Three years of occupation by ISIL and a protracted military intervention to retake the area have left the once-thriving Old City of Mosul in northern Iraq devastated by conflict and explosive contamination. The Old City is now deserted, covered in millions of tons of rubble strewn with thousands of explosive devices deliberately left behind by ISIL.

Of the 5.8 million Iraqis displaced between 2014 and 2017, nearly 4 million have returned to their homes, while others wait for their neighborhoods, schools and markets to be cleared of deadly explosive devices. Join us as we follow United Nations explosive disposal experts who venture deep into the Old City, putting themselves at risk so others may return safely.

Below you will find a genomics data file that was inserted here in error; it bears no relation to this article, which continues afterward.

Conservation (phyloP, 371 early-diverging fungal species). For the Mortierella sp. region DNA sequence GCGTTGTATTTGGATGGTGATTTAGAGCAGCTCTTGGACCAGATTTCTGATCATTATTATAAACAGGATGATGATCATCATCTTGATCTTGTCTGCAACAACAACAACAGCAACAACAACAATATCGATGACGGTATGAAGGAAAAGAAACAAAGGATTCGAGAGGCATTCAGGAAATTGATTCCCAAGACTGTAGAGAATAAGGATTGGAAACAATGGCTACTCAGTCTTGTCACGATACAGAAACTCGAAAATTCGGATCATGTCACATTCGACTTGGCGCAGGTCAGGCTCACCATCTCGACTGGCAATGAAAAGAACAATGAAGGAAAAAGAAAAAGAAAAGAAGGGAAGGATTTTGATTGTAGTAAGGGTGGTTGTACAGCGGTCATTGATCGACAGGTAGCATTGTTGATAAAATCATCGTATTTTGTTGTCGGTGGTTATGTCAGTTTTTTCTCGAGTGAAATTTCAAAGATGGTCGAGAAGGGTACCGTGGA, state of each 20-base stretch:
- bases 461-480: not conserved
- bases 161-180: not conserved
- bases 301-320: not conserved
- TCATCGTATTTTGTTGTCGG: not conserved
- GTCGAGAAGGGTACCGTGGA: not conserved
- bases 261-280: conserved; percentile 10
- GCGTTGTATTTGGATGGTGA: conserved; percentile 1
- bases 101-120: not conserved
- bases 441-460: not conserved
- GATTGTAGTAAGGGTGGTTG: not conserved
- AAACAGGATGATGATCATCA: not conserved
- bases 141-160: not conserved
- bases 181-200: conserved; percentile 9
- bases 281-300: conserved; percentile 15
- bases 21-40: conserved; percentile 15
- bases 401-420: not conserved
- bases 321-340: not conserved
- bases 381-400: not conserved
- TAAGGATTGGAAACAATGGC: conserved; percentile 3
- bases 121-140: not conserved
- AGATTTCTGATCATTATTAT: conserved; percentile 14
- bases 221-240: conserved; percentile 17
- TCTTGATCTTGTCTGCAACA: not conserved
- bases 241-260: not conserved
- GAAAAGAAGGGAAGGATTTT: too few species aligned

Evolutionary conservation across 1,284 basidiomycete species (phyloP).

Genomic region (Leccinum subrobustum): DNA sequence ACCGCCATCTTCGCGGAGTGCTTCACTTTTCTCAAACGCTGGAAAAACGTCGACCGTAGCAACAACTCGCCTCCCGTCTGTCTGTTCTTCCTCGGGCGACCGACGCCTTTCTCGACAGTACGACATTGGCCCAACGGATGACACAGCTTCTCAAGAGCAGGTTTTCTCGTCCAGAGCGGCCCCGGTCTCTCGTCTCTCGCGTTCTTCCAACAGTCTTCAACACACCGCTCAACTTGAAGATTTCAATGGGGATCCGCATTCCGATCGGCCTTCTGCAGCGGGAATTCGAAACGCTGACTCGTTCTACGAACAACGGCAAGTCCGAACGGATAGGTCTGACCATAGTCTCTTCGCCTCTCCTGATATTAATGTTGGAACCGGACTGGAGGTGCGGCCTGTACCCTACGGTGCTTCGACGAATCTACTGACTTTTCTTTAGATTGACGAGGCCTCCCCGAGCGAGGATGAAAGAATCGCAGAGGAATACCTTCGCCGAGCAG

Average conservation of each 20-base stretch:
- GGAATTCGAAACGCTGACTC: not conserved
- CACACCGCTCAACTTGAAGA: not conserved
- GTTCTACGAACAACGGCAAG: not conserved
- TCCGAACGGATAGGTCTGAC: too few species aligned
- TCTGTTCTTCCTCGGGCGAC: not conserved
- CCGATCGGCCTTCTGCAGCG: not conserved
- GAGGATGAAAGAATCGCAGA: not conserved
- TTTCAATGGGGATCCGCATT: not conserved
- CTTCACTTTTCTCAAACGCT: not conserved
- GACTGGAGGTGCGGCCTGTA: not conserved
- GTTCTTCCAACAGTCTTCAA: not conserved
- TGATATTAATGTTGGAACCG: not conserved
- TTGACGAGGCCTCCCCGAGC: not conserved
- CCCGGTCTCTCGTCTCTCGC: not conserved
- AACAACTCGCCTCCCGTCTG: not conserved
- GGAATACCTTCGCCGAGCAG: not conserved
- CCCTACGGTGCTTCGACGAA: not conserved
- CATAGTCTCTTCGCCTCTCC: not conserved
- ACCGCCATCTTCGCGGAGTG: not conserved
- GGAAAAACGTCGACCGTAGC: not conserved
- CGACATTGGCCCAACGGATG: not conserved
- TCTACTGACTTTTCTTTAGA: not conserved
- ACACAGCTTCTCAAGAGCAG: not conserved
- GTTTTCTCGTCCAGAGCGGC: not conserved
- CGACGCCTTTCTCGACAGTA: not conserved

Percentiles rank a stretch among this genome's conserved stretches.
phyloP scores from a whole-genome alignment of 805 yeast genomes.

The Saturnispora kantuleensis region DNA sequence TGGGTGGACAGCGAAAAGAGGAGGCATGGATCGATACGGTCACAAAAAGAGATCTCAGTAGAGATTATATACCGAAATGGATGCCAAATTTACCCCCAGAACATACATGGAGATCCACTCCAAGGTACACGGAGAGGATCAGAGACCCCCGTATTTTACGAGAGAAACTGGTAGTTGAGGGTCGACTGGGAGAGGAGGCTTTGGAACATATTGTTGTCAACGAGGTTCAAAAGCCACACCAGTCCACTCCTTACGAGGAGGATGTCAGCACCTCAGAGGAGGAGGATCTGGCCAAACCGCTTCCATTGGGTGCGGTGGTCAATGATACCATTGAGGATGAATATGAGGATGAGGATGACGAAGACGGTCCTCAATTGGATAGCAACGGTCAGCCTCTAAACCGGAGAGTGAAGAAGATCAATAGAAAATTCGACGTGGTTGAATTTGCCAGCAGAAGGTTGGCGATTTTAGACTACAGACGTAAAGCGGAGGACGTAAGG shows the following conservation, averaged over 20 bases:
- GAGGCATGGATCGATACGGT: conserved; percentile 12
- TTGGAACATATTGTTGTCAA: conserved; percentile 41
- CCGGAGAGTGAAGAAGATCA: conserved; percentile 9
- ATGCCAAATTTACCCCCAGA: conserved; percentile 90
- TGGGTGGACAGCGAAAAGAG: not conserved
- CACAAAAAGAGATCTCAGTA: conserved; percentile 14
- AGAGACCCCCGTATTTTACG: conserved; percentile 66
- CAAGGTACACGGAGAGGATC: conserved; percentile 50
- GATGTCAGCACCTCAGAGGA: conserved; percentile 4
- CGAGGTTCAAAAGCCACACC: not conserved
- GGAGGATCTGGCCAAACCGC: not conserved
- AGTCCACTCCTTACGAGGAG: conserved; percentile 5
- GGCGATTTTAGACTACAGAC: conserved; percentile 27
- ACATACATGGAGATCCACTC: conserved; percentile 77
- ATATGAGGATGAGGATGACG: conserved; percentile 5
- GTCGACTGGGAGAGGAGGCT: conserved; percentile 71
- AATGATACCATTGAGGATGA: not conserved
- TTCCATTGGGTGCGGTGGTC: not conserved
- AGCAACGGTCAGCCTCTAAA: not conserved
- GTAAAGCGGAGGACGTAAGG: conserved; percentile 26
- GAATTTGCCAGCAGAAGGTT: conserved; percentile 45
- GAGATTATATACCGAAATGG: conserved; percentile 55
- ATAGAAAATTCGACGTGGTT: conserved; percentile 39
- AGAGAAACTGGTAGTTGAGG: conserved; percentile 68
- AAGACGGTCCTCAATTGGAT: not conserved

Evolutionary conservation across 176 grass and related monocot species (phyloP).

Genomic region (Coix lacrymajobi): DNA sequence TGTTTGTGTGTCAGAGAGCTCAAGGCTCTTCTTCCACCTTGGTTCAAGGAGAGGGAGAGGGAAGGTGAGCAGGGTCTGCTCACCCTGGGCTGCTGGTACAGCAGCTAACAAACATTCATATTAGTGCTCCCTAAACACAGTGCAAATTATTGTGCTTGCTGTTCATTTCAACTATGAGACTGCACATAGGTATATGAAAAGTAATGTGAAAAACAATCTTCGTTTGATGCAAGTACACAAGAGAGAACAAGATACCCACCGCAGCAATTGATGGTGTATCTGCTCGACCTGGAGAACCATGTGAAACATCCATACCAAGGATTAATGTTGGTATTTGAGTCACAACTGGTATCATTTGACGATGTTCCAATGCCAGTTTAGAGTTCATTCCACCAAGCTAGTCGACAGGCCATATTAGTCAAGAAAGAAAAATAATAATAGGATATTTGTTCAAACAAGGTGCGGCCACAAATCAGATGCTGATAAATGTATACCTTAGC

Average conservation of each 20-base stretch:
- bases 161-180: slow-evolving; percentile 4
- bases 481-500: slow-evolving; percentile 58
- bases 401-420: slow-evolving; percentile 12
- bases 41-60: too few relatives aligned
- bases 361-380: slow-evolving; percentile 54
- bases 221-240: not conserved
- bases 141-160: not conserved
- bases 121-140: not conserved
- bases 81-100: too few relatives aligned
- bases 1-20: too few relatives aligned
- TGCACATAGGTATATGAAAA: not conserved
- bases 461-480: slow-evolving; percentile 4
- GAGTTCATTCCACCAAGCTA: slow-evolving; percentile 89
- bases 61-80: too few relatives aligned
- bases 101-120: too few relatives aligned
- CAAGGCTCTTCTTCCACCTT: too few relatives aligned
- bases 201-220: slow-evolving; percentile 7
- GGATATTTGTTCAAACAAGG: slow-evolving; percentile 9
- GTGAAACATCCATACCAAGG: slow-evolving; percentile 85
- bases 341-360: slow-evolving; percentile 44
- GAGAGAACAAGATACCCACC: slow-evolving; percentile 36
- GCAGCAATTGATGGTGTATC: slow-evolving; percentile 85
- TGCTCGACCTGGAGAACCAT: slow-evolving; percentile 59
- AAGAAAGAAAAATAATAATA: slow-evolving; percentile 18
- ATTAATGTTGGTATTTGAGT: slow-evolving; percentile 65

When UNMAS first began work in western Mosul, they encountered an unprecedented amount of improvised explosive devices (IEDs). Hospitals, bridges, schools and water treatment plants with contaminated with IEDs left behind by ISIL. IEDs, until removed, prevent the rehabilitation of the facilities that provide clean water, electricity and health services to the community.

Over 24 million square meters have since been cleared, allowing stabilization activities to begin, and enabling families to return home and resume their lives.

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